User needs to perform an action, and depending on space constraints or the frequency of use, the action does not need to be visible at all times.
Menus provide a list of available actions and options. They’re used in dropdowns, selects, and context menus.
Menus appear relative to the control or interaction that triggered the menu. Clicking an item from the menu performs the action or selects the option. For most actions, the menu should close when a menu item is clicked. If the clicked menu item is part of a set of multi-selectable options, then the menu should stay open.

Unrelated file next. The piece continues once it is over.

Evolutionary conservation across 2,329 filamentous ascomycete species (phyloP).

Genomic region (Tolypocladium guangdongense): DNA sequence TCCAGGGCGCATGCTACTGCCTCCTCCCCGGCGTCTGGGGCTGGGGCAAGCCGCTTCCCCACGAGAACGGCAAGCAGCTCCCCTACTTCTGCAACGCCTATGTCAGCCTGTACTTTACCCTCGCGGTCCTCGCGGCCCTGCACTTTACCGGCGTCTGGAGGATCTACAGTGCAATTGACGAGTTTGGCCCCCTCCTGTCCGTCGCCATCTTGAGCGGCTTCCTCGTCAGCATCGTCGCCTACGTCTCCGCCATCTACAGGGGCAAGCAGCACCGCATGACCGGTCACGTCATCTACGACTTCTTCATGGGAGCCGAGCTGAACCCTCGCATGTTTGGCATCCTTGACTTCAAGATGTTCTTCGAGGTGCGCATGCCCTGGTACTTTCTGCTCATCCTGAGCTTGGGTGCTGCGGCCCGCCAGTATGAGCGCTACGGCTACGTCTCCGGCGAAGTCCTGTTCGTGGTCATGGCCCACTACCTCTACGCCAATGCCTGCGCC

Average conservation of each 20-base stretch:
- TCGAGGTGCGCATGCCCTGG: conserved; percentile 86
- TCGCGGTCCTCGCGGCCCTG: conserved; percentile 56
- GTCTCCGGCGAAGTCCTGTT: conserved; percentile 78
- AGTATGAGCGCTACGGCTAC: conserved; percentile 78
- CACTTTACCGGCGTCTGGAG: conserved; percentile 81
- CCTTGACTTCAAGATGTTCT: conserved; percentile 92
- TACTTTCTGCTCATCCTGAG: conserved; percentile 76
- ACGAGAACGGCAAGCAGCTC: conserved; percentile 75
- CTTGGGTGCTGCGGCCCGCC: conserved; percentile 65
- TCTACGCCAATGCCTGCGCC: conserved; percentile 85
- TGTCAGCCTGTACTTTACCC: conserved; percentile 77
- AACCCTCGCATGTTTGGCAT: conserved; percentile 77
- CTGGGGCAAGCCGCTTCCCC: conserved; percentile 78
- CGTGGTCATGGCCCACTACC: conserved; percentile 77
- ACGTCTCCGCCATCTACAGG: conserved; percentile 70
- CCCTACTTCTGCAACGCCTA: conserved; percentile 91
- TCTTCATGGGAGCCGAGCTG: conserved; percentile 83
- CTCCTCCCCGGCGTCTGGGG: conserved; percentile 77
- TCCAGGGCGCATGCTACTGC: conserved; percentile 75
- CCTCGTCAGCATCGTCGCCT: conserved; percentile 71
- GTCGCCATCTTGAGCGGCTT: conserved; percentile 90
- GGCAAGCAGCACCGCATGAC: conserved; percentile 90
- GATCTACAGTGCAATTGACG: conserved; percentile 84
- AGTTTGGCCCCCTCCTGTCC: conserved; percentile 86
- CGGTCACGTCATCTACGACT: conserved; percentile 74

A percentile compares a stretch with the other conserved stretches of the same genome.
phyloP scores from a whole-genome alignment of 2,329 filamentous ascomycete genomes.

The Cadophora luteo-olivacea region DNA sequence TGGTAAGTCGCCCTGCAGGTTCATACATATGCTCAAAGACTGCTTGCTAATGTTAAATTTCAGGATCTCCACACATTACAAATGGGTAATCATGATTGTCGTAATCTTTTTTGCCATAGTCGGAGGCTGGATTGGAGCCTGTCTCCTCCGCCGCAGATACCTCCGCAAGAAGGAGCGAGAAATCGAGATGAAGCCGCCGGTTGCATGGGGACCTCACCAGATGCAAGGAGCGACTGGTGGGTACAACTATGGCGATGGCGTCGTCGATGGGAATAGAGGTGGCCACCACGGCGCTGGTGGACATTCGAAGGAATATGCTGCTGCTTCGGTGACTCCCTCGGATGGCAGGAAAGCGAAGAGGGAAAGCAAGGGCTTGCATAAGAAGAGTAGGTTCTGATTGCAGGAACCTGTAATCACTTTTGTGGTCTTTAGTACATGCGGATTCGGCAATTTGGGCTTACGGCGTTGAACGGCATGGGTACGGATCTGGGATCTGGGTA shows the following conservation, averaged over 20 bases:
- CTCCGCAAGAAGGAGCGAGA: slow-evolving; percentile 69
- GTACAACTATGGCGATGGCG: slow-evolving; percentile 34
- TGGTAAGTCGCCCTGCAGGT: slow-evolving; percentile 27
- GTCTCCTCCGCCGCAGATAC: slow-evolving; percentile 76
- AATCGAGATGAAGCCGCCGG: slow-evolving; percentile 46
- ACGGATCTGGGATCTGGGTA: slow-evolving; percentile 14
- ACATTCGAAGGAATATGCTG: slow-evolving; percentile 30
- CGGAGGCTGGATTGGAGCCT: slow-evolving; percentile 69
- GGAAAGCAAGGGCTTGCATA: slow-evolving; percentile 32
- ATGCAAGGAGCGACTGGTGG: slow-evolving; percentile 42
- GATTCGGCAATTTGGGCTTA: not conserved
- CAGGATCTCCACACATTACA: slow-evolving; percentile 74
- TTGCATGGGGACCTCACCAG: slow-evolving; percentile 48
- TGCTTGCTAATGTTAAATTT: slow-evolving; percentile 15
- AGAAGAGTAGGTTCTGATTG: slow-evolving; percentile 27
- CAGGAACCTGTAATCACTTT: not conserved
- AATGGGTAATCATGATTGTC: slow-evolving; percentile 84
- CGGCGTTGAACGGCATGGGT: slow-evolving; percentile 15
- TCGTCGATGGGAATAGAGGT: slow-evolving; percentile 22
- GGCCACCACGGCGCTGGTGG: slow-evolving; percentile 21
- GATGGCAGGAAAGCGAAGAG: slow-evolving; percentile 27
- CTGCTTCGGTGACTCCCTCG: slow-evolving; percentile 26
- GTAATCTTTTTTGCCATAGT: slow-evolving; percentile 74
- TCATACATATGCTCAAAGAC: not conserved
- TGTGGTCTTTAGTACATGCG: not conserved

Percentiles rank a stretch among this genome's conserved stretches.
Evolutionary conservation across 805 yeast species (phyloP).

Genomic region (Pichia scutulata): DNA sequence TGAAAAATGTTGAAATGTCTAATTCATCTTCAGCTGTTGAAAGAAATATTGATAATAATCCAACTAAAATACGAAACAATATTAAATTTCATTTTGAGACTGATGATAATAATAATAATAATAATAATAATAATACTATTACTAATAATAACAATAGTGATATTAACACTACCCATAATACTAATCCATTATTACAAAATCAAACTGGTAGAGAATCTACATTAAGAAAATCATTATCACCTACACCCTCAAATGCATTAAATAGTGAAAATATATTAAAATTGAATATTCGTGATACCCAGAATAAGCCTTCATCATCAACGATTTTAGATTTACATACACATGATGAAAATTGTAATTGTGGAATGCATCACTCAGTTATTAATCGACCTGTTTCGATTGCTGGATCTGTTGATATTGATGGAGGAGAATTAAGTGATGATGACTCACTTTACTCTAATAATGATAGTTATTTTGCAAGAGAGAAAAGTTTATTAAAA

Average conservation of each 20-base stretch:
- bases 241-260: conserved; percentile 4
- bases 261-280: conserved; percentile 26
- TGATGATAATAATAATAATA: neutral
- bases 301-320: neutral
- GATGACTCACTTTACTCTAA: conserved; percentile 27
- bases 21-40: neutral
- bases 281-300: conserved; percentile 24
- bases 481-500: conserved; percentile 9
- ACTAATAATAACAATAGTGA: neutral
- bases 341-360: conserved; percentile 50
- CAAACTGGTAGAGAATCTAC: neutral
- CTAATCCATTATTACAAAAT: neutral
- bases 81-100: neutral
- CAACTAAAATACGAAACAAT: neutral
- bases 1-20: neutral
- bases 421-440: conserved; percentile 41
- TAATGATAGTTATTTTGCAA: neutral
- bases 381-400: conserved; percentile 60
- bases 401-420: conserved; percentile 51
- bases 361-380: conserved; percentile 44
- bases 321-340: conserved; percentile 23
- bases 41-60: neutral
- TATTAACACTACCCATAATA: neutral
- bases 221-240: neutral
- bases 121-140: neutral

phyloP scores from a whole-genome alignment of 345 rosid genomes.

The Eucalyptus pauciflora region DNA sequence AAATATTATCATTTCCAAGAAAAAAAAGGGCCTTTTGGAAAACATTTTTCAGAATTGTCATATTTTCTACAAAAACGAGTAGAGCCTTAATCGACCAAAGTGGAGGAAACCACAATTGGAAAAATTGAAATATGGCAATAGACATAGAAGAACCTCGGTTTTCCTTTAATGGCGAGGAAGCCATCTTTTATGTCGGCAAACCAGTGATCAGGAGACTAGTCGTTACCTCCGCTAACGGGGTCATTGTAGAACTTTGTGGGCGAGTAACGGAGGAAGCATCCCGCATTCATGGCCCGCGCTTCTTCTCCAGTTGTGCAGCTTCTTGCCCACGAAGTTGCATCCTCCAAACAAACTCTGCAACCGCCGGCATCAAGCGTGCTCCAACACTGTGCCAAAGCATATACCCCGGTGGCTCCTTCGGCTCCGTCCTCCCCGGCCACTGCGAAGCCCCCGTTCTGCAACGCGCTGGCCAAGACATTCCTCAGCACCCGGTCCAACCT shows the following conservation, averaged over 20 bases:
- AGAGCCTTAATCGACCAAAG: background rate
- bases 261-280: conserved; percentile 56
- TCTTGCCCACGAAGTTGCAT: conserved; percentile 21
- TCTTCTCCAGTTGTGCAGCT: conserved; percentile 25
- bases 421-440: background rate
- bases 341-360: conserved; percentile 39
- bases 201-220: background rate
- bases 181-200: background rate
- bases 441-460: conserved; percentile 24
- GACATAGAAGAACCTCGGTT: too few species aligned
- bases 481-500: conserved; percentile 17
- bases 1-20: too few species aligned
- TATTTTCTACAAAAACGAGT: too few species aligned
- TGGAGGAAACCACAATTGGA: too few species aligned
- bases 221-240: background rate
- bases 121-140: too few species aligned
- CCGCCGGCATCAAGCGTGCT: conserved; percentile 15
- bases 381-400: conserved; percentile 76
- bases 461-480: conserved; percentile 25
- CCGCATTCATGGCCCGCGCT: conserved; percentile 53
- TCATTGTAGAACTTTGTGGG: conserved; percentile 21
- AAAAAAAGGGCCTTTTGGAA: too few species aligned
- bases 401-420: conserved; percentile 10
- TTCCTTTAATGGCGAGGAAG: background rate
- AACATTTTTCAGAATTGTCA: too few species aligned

Menus may have submenus, icons, dividers, category labels, and checkboxes
Menu items may change depending on the context (e.g., Mark as read vs Mark as unread)
Use dividers to group related menu items
Use submenus to separate large sets of menu items
Include keyboard shortcuts if applicable
Disable menu items rather than hiding to improve discoverability of features
Sometimes menus can contain form elements like checkboxes. Use checkboxes for both single and multi-select options. When dealing with a multi-selectable collection of checkboxes, it’s likely beneficial to keep the menu open after items are checked. Otherwise, menus should close after items are clicked.